Who cares about climate change if it brings us this kind of sunny weather? Earth just had its warmest May on record, and keeping record is something we started doing about 300 years ago. Nobody in Europe seems to be too concerned, not even here in the Netherlands, even though most of the country is below sea level. Yesterday, I saw bulldozers on the beach, trying to repair the dunes whose task it is to keep the water out of the country. The flood barriers have already been closed at high water levels, so they still function as well. And we have long forgotten the shocking animations which showed entire countries flooding in Al Gore’s ‘An Inconvenient Truth’. Weather reports are more and more resembling crystal ball readings and we’re starting to get used to the tropical downpours replacing our traditional drizzle as well.
So is climate change all that bad? The Dutch are known for their water managing abilities, so can’t we handle those few extra inches of water? Yes, we probably can, but where is the wisdom in that?
Yesterday, I saw a photo shoot by the Indian photographer Arko Datto, showing the results of four years of climate change in the Ganges delta in Bangladesh. 300 million people there are faced with the consequences of massive floods each year, covering nearly two-thirds of the country. Beautiful pictures, absolutely. And interesting how resourceful people get during the rainy season (that starts again this month) in the search for shelter on the few remaining pieces of dry land.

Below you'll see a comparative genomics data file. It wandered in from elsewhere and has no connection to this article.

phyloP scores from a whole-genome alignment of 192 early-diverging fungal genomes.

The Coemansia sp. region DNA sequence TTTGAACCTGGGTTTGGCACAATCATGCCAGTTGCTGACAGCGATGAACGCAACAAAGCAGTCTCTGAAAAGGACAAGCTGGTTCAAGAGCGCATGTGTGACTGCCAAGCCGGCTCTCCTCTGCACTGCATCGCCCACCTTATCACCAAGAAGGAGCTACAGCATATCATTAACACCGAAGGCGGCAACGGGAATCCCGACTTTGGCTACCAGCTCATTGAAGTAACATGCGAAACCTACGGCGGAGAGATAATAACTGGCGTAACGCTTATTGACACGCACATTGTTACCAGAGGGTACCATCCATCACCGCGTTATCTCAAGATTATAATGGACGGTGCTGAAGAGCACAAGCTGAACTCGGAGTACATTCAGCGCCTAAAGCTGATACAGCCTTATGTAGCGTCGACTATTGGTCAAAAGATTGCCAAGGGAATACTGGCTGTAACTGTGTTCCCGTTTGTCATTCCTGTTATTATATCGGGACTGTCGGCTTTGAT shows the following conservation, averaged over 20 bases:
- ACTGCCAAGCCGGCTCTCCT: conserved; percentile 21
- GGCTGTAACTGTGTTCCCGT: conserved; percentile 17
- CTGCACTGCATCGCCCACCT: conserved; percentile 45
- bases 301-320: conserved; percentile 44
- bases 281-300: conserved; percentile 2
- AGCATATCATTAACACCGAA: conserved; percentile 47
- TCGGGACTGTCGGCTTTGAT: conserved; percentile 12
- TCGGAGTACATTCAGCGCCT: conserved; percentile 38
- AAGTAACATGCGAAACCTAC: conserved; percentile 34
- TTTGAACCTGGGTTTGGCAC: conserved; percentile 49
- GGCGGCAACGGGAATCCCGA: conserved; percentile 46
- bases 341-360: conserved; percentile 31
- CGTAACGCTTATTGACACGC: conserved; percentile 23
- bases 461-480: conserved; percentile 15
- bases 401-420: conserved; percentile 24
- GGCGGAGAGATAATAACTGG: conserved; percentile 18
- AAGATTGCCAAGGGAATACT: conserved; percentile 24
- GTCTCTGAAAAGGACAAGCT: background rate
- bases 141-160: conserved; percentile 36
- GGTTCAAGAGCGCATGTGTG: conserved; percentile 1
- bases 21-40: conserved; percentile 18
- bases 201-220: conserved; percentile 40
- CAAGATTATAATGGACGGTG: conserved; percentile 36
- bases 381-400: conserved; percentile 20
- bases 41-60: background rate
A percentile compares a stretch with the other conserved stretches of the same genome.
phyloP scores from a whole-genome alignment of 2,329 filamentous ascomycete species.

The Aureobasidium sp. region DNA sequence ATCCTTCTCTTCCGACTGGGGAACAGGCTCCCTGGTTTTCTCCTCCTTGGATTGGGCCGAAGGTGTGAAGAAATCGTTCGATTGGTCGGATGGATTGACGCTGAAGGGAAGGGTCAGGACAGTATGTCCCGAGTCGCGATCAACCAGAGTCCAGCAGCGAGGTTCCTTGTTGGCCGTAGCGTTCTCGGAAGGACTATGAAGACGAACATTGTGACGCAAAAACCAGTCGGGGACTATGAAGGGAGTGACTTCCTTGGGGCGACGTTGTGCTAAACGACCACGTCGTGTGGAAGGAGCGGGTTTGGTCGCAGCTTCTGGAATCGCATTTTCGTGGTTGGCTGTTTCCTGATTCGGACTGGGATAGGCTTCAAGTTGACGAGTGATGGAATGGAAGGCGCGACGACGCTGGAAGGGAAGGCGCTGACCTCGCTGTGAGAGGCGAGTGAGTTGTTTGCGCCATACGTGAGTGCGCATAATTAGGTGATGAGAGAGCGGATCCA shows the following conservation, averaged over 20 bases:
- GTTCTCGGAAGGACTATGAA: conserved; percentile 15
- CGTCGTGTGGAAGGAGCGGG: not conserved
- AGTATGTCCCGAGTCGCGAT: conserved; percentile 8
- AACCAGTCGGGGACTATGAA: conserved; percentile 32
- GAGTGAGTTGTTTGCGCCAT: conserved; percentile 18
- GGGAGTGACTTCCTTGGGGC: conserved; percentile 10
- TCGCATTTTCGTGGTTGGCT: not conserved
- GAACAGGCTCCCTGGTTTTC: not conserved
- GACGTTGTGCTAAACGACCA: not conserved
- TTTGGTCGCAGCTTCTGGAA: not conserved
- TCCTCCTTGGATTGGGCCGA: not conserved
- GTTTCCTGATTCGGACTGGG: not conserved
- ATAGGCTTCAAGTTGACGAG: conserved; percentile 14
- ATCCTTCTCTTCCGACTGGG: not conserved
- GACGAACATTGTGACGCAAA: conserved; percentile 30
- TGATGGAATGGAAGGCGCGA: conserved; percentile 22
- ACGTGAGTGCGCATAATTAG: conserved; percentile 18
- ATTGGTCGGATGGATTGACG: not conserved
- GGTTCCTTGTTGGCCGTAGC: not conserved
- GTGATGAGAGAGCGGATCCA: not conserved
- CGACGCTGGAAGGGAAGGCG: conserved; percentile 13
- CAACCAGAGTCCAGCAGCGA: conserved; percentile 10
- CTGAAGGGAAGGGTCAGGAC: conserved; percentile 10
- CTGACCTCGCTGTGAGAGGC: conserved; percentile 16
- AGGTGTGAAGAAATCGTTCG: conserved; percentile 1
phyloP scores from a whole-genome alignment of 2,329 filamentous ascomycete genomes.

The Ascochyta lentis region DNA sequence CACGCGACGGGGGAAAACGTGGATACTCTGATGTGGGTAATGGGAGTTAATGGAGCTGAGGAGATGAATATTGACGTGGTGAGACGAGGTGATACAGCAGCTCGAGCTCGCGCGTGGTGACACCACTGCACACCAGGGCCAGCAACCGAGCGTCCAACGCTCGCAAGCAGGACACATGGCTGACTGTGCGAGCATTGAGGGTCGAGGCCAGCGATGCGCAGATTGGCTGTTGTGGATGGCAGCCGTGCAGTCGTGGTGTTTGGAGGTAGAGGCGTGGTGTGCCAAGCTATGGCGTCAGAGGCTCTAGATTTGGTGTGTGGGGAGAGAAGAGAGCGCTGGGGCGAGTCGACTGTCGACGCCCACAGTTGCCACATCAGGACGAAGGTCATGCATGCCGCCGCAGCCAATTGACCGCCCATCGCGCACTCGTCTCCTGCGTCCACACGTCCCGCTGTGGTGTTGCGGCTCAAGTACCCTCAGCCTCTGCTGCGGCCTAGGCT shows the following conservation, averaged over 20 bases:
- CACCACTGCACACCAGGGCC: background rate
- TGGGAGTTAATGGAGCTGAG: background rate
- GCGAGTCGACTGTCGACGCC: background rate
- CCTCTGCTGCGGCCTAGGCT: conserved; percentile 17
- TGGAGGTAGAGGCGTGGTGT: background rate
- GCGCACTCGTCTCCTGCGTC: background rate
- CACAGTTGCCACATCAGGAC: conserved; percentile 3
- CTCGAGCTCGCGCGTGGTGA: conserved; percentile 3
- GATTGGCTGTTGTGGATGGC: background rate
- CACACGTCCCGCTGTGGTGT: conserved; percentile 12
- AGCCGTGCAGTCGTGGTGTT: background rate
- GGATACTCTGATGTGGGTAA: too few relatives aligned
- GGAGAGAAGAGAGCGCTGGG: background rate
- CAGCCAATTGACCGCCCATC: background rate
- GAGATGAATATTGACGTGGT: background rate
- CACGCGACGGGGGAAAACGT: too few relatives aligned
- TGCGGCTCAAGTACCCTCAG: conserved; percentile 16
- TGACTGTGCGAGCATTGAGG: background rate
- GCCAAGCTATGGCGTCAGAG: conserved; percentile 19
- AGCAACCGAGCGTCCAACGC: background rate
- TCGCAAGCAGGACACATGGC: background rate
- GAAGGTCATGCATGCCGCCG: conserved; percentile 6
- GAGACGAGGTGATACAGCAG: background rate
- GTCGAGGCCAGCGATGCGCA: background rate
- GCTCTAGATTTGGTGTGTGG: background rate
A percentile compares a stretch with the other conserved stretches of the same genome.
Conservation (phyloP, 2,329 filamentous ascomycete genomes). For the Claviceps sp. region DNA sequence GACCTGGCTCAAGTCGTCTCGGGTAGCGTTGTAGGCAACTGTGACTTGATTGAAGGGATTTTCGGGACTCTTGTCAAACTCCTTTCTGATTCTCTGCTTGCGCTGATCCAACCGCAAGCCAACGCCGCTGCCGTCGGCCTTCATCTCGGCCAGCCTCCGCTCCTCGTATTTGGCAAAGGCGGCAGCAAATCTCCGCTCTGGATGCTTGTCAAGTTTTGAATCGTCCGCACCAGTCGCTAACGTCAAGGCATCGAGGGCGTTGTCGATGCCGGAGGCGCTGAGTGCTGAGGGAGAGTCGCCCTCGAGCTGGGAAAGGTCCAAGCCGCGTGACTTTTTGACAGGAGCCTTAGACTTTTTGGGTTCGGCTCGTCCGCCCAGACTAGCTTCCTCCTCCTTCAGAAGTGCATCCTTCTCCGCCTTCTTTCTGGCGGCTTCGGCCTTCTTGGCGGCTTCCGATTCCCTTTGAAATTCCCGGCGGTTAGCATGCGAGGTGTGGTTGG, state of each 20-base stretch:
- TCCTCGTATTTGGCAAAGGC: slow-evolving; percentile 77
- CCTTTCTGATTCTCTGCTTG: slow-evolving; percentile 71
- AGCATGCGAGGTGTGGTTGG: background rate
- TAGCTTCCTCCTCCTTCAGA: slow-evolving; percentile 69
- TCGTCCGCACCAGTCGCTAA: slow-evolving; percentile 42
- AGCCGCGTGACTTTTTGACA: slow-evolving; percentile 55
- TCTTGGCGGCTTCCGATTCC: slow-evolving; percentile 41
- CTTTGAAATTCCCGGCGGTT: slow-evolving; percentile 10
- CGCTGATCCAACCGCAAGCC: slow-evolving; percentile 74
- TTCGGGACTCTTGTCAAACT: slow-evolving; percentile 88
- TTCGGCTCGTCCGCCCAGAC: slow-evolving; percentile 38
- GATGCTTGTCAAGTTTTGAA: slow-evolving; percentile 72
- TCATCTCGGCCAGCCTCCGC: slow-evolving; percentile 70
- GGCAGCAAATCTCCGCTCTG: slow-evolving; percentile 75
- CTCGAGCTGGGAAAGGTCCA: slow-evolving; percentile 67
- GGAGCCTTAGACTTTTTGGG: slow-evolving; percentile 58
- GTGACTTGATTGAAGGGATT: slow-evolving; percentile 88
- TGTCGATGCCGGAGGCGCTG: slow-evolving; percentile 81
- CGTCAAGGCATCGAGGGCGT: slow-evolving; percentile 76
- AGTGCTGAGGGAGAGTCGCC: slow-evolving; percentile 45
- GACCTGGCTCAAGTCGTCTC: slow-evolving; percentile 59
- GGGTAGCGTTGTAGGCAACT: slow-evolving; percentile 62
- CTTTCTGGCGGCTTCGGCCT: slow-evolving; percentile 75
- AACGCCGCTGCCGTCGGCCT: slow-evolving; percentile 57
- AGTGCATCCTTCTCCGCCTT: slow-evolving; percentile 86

The Dutch are involved in the Bangladesh Delta Plan 2100. Consultants have drawn up a plan to counter the floods and salinisation of the delta. Although everything is moving at a snail’s pace and the billions that the World Bank has pledged to contribute have yet to be deposited, surely such a Dutch finger-in-the-dike solution will work.
Better yet, perhaps, is to tackle the problem at its root.
This post is also available in: Dutch